Surprisingly enough, this obvious gap between Nazi German realities and the Germany depicted in books and films was of least concern. The NS bureaucrats who were responsible for controlling the popular culture were more afraid that the exciting stories of crime and punishment could have a negative influence on consumers. The depictions of exotic worlds and milieus were feared to glorify a criminal underworld unknown to the ordinary citizen. They were suspected of inciting the youth not yet morally firm to commit criminal offenses. In 1944 the author of a press kit article for the movie Der Täter Ist Unter Uns (The Perpetuator Is Among Us) looked back on the film business before the Nazis had taken control: “The heroizing of the criminal yielded peculiar results in the movies as well as in books, that were under the shady cultural influence of Wallace, Oppenheim and Bran Stocker [sic] and had very little to do with literature but all the more with smut” (Steiner, 1944). Detailed descriptions of criminal deeds, including techniques and tools, were thought to provide a “manual for the perfect bandit” (Steiner, 1944) to commit future crimes. The shining detective—the hero of many of these stories—had almost superhuman mental and physical qualities. He was a traveler between countries and milieus who outsmarted the police and left reality in the dust. He was less loyal to the state and its laws, but followed his own convictions. For Steiner, he was representing an individual who kept his independence from his nation and society and, by doing so, followed a foreign (i.e., Anglo-Saxon) culture and mindset that ran contrary to the ruling ideology (Steiner, 1944).

Overcoming the “Glorification of the Criminal”

The first bans on movies by the newly installed regime affected two thrillers: Das Testament des Dr. Mabuse (The Testament of Dr. Mabuse – 1933) by Fritz Lang and Ganovenehre (Honor Among Thieves – 1933) by Richard Oswald. Even if one takes into account that other movies had to cut scenes and opened with delays, these measures did not create a substantial watershed moment in 1933. Most movies continued to be shown uncontested.

Nevertheless, the press was declaring a fundamental break with the past: it said that the movies dealing with crime before 1933 had a “more or less obvious tendency of glorifying the villain” (Haben Kriminalfilme noch ein Lebensrecht?, 1934, p. 4). The new state, it was proudly declared, would put an end to this kind of movie.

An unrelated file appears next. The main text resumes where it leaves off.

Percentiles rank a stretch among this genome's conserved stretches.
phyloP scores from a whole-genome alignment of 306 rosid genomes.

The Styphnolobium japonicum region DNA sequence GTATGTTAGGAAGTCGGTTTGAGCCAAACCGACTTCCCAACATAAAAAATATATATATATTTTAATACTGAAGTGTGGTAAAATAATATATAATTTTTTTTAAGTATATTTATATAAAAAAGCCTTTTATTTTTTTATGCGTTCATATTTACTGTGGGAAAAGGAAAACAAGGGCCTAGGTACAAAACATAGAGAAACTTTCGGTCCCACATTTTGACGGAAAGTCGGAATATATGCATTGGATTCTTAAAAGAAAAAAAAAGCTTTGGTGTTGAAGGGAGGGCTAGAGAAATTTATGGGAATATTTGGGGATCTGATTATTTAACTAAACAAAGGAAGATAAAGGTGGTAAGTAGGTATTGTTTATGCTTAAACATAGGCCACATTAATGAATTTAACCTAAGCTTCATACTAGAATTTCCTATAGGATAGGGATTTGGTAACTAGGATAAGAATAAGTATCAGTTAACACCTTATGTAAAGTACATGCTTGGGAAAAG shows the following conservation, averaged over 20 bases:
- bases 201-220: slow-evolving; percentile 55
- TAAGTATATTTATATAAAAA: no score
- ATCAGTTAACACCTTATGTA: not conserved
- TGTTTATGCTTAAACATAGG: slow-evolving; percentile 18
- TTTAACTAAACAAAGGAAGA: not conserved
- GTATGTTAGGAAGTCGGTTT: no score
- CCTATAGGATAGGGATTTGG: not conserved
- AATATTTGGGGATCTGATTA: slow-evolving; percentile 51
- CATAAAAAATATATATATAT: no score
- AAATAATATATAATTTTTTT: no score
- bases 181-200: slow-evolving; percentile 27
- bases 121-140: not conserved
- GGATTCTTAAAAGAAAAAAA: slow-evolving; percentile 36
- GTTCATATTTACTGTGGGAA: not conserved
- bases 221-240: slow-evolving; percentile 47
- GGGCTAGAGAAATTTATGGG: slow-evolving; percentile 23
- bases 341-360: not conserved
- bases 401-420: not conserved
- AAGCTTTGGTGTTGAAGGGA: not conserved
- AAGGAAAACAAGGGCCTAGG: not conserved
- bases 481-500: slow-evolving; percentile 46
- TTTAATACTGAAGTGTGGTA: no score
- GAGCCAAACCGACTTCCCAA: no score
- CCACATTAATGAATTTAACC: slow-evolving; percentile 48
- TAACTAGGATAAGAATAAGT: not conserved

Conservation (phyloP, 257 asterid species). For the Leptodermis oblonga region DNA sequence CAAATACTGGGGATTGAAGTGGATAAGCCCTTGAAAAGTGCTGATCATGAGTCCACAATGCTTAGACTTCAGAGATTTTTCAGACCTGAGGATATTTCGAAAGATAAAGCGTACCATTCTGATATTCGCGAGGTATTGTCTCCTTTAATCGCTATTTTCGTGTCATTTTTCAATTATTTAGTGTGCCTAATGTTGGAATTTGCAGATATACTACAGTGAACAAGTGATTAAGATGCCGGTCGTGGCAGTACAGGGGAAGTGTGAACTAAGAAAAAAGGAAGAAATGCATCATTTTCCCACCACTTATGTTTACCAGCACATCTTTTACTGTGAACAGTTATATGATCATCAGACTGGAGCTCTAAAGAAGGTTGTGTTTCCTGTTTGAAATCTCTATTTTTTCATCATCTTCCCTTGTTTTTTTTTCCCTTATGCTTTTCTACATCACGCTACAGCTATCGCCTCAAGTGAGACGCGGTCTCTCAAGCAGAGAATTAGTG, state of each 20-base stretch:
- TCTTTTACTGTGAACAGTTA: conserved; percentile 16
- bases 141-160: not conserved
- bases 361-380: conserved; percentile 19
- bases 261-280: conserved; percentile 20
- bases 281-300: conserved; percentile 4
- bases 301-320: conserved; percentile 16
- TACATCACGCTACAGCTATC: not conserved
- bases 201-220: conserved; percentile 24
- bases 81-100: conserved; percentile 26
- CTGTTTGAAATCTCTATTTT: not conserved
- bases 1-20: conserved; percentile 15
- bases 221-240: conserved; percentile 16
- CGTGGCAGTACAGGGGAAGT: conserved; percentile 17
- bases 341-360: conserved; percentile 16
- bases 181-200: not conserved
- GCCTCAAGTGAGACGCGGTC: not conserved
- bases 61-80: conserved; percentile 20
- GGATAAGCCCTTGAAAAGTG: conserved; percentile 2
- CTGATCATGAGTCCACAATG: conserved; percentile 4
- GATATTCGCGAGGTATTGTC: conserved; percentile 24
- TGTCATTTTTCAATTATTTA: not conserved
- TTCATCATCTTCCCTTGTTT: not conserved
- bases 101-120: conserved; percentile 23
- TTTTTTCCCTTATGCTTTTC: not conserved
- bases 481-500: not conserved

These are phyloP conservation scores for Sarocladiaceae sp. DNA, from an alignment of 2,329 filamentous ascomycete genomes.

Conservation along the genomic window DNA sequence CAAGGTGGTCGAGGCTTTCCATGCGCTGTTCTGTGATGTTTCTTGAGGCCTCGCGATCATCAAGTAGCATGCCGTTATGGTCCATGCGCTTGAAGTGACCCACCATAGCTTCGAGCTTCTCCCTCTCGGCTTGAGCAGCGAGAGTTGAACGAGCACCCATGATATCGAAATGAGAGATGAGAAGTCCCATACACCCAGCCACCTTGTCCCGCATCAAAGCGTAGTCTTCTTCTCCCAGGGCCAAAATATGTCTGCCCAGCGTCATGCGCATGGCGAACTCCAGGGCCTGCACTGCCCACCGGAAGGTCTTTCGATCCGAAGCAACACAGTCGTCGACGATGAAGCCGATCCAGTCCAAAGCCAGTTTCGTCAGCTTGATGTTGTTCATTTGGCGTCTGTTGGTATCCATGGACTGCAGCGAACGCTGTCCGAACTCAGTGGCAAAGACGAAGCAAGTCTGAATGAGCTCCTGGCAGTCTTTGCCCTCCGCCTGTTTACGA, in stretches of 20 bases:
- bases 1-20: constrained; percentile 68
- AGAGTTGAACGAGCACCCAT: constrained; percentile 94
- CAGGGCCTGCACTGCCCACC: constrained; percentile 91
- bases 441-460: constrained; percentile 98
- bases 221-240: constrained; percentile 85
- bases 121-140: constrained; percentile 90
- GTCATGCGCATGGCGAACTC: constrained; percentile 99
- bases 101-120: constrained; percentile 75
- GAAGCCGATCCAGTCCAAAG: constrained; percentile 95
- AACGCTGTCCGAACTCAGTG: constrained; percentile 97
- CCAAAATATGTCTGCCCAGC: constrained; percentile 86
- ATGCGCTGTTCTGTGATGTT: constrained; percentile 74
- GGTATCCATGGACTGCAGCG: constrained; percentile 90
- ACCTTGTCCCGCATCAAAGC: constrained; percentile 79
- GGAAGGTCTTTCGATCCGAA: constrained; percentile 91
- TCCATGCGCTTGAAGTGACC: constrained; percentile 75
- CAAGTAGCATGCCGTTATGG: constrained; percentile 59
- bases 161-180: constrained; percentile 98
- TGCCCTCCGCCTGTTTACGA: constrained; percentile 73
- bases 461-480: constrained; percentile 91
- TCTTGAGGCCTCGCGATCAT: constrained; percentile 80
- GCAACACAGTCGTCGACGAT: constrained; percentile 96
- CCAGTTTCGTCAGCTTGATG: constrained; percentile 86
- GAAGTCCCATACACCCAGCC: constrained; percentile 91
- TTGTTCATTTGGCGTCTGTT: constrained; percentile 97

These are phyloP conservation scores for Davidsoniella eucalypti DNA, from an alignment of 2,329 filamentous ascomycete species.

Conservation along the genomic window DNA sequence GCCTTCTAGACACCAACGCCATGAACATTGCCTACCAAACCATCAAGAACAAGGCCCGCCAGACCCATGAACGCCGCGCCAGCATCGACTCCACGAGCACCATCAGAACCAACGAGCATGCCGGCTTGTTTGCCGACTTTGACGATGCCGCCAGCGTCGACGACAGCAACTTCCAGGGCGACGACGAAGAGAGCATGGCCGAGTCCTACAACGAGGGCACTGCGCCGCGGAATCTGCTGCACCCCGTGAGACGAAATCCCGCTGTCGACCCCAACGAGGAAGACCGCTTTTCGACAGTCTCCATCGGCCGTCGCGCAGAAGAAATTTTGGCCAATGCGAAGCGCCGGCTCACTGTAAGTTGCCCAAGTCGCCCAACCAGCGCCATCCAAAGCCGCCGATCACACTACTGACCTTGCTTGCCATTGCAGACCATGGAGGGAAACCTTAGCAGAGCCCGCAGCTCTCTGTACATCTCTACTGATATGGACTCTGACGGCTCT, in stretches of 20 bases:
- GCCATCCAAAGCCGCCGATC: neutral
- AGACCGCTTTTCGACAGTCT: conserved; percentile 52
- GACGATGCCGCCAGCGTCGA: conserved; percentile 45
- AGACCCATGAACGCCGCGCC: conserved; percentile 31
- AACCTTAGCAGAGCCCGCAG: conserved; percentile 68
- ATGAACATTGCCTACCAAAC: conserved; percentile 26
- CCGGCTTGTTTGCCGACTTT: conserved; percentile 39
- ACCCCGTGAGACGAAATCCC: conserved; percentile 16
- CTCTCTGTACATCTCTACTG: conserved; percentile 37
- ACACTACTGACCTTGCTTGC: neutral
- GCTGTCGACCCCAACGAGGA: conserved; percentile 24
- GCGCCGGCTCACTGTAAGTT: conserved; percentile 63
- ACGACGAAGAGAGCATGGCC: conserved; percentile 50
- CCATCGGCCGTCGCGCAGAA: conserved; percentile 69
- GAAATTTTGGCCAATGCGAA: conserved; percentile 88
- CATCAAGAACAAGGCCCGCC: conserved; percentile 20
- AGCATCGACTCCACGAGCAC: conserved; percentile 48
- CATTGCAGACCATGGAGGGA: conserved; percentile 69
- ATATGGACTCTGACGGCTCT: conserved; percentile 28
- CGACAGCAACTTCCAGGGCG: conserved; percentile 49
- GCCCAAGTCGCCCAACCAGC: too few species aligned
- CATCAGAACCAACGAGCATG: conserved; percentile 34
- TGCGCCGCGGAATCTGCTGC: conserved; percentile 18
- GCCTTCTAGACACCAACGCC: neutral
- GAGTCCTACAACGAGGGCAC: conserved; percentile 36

This political and social cleanup was made particularly obvious by the ban of the film Ganovenehre, which was publicized widely. This movie became a symbol for the “lack of culture” of Weimar Germany. The undesirable results of this kind of film had had devastating effects, as one author put in a programmatic review in 1944: “The common man in the street got used to seeing the life on the silver screen as part of his real life. For the common man this type of film had quite often the destructive influence intended by the producers of the film” (Dietrich, 1944, p. 4).

Overcoming the “glorification of the criminal” was the first task to be tackled. The “brutality” and “sadistic pleasure” with which criminals’ actions against their victims were shown as well as the “cult of the villain” that had been so voluptuously developed in that “era of exaggerated compassion with the misfits of life” also had to disappear (Kriminalfilm auf neuen Wegen, p. 3). This kind of entertainment was suspected of serving an ideology infected by false sentimentalities and being propaganda for the efforts of liberal and left-wing groups to reform the criminal code of the Weimar Republic.

The film Ganovenehre, one of the first to be banned, gave the impression that the state was not acting firmly enough against this underworld, whose aim it was to destroy society—in the best-case scenario, they might catch and condemn some perpetrators. The preventive function of a police force that can guarantee personal protection for the population was not shown. According to Seeger, “this movie tends to undermine the trust in the power of the state and to threaten public order” (Seeger, 1933, p. 3).

Central for the ban was the relation between the story shown on the screen and the contemporary reality. It was assumed that the audience would see fictitious realities and relate them to their real lives. The head of the censorship board stated that the new regime was trying to eradicate the evil of criminal organizations, depicted in the film as innocuous associations, and would not accept their existence. This film, according to Seeger, did not reflect contemporary reality and could undermine the trust of the audience in the police and its ability to use all means necessary to fight crime (1933, p. 3).

Film critics of the time stressed that previously produced movies lacked seriousness and spirituality. The censorship board justified the ban of the movie Scarface (Narbengesicht) by Howard Hawks by pointing out that the fight between criminals and the police was carried out “in a spirit of sportsmanship.” The killing of a criminal by a police officer is not seen “as a fair and justified atonement for the deeds” but as a kind of “occupational accident” (“Narbengesicht” auch von der Filmoberprüfstelle verboten, 1934, p. 4).